Neck pain? What are these deep neck flexors everyone keeps talking about?
Nov 19, 2020
So, you have neck pain or know someone with neck pain, and a physiotherapist might have given you exercises to strengthen your deep neck flexors. Ever wonder what these deep neck flexors are and why they are so important to changing neck pain?
Deep neck flexors are deep muscles within the anterior (front) portion of the neck that help stabilize your head and keep it in an ideal posture. The primary motion that occurs when they all contract together is to subtly tip your chin down. When people sit with poor posture, they typically point their chin out and extend forward throughout the neck as if the head is moving towards whatever they are looking at. Sitting in this position causes a typical pattern of tightness and weakness through not only the neck but also the upper cervical spine and chest region. A demonstration of this poor posture is displayed in the picture below.
When we remain in a position like the one in the picture above, head and chin leaning forward, this puts you in an ideal position to not be able to use your deep neck flexor muscles. This posture can lead to and predispose other issues to occur within the body, such as the development of neck pain, shoulder pain and potentially tension headaches.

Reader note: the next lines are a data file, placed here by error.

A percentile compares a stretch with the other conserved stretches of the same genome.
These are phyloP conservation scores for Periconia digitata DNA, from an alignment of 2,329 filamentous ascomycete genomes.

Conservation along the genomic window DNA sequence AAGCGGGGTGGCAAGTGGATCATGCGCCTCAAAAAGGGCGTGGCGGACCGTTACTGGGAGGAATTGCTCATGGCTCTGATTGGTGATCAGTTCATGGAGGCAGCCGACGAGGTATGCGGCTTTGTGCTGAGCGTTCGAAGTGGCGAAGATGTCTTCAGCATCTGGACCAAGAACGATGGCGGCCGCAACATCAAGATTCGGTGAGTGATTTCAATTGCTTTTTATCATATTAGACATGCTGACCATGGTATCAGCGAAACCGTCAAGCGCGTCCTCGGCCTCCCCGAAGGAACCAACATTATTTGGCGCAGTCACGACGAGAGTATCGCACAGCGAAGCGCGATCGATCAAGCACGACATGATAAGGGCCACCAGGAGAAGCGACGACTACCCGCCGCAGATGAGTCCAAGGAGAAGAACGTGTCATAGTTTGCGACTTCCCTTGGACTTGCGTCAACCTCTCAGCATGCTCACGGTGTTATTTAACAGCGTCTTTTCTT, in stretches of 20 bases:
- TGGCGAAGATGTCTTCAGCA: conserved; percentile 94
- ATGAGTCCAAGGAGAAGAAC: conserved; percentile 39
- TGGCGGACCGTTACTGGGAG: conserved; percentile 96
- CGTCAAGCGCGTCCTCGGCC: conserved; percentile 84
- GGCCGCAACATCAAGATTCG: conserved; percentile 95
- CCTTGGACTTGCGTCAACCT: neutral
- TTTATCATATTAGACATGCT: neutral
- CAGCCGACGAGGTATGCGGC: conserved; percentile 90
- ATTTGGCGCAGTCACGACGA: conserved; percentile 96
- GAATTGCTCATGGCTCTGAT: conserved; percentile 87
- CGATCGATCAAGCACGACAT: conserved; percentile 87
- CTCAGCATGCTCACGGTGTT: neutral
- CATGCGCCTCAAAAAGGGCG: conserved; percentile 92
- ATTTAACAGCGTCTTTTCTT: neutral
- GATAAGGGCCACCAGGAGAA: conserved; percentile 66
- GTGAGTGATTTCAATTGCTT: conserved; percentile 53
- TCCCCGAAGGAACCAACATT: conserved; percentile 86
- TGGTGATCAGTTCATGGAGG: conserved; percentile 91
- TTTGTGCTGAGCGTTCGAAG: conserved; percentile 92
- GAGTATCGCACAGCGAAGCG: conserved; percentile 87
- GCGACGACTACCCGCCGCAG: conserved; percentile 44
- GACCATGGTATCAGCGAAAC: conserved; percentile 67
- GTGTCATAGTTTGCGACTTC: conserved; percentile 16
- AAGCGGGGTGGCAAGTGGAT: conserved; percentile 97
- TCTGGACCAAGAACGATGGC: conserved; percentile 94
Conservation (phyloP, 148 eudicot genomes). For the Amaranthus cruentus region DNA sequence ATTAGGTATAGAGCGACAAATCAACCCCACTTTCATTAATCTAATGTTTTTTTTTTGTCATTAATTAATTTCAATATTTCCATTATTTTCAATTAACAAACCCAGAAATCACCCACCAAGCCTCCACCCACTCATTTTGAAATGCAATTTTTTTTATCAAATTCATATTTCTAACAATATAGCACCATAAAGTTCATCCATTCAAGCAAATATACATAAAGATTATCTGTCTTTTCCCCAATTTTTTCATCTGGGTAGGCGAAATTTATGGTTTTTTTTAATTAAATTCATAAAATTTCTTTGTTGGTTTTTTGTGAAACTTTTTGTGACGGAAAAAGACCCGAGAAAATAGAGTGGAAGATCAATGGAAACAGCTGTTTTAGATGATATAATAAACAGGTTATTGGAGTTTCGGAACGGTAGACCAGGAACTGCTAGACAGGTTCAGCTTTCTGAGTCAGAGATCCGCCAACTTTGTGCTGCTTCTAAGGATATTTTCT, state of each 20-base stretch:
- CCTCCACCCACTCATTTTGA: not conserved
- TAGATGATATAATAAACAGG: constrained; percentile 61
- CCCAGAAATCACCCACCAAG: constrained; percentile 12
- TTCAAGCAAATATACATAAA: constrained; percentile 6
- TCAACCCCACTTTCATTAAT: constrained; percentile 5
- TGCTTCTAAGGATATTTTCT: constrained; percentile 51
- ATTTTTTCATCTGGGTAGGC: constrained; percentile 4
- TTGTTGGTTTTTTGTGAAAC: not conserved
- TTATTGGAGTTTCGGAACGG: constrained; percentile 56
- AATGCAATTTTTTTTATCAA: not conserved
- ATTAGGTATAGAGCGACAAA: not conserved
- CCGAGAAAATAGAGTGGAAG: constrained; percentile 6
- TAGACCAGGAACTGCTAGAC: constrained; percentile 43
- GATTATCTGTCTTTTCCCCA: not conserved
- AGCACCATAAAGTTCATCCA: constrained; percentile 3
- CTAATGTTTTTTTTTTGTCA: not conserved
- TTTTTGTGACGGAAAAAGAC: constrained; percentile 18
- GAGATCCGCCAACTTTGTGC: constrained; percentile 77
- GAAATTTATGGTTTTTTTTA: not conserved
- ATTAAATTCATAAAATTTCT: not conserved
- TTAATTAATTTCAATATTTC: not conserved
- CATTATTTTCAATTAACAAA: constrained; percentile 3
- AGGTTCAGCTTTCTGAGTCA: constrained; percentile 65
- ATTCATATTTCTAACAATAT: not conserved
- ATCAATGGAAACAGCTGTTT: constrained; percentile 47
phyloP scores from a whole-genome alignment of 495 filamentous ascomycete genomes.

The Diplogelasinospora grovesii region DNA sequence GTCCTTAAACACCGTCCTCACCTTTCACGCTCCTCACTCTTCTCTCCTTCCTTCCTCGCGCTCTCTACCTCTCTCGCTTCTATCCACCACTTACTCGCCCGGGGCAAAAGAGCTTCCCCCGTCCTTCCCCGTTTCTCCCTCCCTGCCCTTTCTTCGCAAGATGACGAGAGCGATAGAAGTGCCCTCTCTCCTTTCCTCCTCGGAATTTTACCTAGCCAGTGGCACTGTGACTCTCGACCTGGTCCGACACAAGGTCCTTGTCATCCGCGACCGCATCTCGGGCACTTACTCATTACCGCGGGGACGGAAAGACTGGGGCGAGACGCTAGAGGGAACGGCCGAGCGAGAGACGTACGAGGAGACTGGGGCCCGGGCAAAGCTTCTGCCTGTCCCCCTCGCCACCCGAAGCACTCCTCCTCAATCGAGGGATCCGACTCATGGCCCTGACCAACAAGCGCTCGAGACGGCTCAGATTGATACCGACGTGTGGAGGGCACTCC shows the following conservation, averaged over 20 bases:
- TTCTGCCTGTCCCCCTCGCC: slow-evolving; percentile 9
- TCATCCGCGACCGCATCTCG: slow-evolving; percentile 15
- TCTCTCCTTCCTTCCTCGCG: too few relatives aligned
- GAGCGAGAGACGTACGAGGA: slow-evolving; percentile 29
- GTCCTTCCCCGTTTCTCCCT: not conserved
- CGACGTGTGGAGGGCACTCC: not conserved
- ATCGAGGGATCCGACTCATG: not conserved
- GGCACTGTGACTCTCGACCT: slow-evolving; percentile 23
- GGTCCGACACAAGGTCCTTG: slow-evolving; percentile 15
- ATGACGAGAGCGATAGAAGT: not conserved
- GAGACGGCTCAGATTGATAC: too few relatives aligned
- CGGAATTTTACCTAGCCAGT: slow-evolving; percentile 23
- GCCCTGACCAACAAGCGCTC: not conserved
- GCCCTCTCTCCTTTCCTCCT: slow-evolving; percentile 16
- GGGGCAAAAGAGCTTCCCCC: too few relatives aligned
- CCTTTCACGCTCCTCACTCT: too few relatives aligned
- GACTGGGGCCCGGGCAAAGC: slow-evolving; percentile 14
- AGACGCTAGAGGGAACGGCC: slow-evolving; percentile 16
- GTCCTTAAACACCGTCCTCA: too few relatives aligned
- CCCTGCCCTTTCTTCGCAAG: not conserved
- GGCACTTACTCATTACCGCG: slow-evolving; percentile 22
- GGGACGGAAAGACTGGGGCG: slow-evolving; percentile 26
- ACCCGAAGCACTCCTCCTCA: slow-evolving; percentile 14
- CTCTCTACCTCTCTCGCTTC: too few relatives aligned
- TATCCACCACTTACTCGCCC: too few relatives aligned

A better posture would be one where the head is pulled back and your ears are in line with your shoulders, as if all the joints are stacked in the body. Therefore, throughout the day make sure to complete frequent check-ins when on a computer, driving in a car or using a cell phone to correct poor posture. To also help in improving your posture and decrease your risk for other injuries, practice strengthening your deep neck flexor muscles on a regular basis.
Typically, you begin strengthening your deep neck flexors by performing subtle chin tucks (think of giving yourself a double chin) while sitting against a wall and keeping your head pressed against the wall. While making sure the more superficial, or closer to the surface, muscles do not engage to help with the movement. As the strength and endurance of your neck flexors increase you begin to lower the surface of the head rest/back support to lying flat and then potentially progress to completing lifts of the head off the surface while holding this chin tuck position. The two main muscles, longus capitis and longus colli, are shown below and are defined as the deep neck flexors used to assist in maintaining good posture.
If you are unsure where to start with these exercises or potentially already deal with neck or shoulder pain, book in with a physiotherapist at LifeMark to help assess where you should begin and if strengthening your deep neck flexors would be beneficial for you.
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